Applicants may propose to evaluate interventions for students in prekindergarten, K-12, postsecondary, or adult education. At every level, the main interest is in interventions that are expected to improve outcomes for students who are struggling or at risk of failure. Note that the costs of interventions and their implementation are to be covered by the state and/or local education agency; they will not be covered by this grant program.
Supported evaluations are intended to meet What Works Clearinghouse standards without reservations (see WWC Standards Handbook at https://ies.ed.gov/ncee/wwc/Handbooks). Evaluation designs must be either randomized controlled trials (RCTs) or regression discontinuity designs (RDDs). Within the first year of the project, the intervention must be implemented and the key student education outcomes should be obtained through administrative data systems or other secondary data sources. Project researchers should acquire the data no later than the first quarter of the second year. In the remainder of the second year, project researchers should complete the analysis, provide results to their agency partner, and begin broader dissemination. Because of this schedule, Low-Cost Evaluation projects should not evaluate interventions that extend beyond one academic year or that rely on outcome measures that are not readily available.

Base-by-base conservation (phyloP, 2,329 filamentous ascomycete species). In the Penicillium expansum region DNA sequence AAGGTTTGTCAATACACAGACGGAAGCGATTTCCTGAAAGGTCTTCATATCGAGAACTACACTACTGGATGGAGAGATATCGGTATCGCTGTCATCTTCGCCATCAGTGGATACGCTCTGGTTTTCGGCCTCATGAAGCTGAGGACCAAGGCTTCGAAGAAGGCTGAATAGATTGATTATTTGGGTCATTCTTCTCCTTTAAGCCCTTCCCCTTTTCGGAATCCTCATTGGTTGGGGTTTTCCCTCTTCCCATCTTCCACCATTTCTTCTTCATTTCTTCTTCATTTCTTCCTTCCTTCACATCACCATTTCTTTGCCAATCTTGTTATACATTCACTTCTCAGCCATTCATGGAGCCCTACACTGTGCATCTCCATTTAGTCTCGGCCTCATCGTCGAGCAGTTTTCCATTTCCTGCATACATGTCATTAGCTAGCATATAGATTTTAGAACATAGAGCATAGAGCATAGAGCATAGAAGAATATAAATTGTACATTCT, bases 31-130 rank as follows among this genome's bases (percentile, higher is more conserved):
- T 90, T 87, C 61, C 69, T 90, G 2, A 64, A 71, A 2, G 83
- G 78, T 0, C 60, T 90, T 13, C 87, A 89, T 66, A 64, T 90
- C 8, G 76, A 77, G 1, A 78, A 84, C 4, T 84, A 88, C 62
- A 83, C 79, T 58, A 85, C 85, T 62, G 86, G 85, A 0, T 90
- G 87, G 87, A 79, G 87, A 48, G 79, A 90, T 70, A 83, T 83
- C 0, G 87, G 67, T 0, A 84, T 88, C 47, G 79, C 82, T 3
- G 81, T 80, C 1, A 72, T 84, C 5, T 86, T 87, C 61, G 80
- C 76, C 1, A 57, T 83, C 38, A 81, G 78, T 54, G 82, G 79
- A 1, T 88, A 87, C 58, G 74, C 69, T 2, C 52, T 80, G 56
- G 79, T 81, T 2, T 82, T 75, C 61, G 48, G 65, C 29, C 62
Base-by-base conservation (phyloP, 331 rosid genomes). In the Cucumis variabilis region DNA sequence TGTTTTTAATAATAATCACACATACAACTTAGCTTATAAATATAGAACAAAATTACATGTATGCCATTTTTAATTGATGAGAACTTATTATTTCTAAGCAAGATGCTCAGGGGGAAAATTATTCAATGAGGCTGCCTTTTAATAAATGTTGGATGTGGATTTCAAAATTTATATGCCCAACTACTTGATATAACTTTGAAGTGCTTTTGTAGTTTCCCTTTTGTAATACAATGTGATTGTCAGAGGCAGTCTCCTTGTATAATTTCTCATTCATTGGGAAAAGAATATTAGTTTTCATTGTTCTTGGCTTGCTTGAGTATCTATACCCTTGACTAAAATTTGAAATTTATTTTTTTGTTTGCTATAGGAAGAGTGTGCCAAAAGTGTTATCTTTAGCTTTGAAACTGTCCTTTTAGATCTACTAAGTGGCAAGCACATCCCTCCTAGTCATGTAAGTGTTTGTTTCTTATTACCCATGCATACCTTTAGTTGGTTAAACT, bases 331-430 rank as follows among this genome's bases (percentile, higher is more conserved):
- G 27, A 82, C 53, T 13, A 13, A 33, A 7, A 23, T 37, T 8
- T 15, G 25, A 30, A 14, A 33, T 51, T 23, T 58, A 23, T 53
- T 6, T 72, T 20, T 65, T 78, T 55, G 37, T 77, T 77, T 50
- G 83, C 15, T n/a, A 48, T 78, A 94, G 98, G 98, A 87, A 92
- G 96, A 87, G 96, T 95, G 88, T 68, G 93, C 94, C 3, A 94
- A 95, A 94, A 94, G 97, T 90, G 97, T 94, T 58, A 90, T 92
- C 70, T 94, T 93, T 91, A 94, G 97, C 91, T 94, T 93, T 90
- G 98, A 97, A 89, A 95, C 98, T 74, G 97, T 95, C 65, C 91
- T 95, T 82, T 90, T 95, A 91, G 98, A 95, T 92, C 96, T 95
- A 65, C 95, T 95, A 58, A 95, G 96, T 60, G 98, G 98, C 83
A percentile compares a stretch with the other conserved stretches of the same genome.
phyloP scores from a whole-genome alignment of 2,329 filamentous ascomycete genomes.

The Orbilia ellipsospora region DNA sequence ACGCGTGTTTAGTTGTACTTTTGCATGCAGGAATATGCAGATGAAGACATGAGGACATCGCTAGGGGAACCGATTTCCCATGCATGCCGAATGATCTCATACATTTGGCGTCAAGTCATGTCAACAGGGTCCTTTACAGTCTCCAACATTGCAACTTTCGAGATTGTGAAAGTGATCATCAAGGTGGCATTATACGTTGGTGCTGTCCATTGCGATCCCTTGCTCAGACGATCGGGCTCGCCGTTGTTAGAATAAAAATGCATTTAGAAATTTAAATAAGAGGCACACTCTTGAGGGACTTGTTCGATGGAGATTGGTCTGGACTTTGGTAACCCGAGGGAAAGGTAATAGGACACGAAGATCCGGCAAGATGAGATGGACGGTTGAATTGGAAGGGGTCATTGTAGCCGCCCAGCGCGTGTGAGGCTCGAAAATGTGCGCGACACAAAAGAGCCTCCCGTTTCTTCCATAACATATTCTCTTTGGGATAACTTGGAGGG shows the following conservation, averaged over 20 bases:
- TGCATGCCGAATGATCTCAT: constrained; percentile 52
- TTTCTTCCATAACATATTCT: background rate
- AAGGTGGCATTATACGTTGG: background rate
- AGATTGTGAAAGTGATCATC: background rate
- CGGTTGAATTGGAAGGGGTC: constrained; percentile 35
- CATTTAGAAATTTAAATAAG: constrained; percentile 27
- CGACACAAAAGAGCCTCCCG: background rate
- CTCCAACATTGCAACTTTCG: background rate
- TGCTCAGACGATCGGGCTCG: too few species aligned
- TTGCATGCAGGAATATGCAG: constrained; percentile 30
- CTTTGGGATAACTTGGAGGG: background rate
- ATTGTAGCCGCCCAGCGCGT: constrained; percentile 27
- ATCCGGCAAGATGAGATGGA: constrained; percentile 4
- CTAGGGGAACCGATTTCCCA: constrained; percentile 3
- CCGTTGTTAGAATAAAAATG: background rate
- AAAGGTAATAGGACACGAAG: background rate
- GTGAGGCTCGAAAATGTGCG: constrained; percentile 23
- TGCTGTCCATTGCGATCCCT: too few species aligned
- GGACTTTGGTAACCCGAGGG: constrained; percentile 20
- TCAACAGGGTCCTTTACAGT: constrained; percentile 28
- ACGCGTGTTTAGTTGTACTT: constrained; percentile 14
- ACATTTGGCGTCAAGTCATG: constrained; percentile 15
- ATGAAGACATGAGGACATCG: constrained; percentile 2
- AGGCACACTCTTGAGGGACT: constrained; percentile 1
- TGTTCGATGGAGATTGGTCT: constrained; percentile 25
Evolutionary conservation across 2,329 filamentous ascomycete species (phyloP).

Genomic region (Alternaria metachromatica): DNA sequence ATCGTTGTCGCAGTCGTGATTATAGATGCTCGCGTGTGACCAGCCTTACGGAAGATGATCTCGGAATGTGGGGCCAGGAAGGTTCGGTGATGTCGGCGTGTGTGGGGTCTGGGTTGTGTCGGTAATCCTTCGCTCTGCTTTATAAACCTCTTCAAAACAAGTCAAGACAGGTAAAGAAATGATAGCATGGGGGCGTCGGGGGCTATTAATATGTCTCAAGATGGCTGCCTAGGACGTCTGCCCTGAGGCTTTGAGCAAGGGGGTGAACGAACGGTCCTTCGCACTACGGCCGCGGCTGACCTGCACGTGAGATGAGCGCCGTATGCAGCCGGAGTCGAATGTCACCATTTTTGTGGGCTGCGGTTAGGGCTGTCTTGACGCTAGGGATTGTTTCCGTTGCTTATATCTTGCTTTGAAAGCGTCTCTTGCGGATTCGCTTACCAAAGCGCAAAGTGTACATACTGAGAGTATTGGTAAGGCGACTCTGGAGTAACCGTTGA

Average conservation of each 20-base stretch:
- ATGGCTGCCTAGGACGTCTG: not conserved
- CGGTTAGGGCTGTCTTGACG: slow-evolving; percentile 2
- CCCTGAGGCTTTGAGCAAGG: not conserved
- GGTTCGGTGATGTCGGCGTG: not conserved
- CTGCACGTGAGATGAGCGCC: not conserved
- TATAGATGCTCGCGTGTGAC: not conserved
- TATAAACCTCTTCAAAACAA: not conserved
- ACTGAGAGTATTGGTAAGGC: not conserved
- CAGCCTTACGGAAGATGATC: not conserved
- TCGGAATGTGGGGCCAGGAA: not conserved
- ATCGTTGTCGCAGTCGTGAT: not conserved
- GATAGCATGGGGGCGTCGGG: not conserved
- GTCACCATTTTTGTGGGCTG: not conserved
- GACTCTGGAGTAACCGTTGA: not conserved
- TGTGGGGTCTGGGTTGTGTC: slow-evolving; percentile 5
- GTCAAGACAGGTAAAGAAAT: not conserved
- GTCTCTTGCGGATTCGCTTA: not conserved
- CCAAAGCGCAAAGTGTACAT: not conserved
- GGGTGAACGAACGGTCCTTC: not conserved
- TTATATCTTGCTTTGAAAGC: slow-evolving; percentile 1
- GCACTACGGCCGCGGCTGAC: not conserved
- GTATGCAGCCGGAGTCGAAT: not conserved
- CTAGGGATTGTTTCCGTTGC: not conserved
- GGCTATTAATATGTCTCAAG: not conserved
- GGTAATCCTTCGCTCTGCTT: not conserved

Applications must meet specific requirements for the following subheadings (see solicitation for more details):
- Student education outcomes: Research must address student education outcomes, including measures of student academic outcomes. The Institute also supports research on student social and behavioral competencies that support success in school and afterwards and employment and earnings outcomes when appropriate.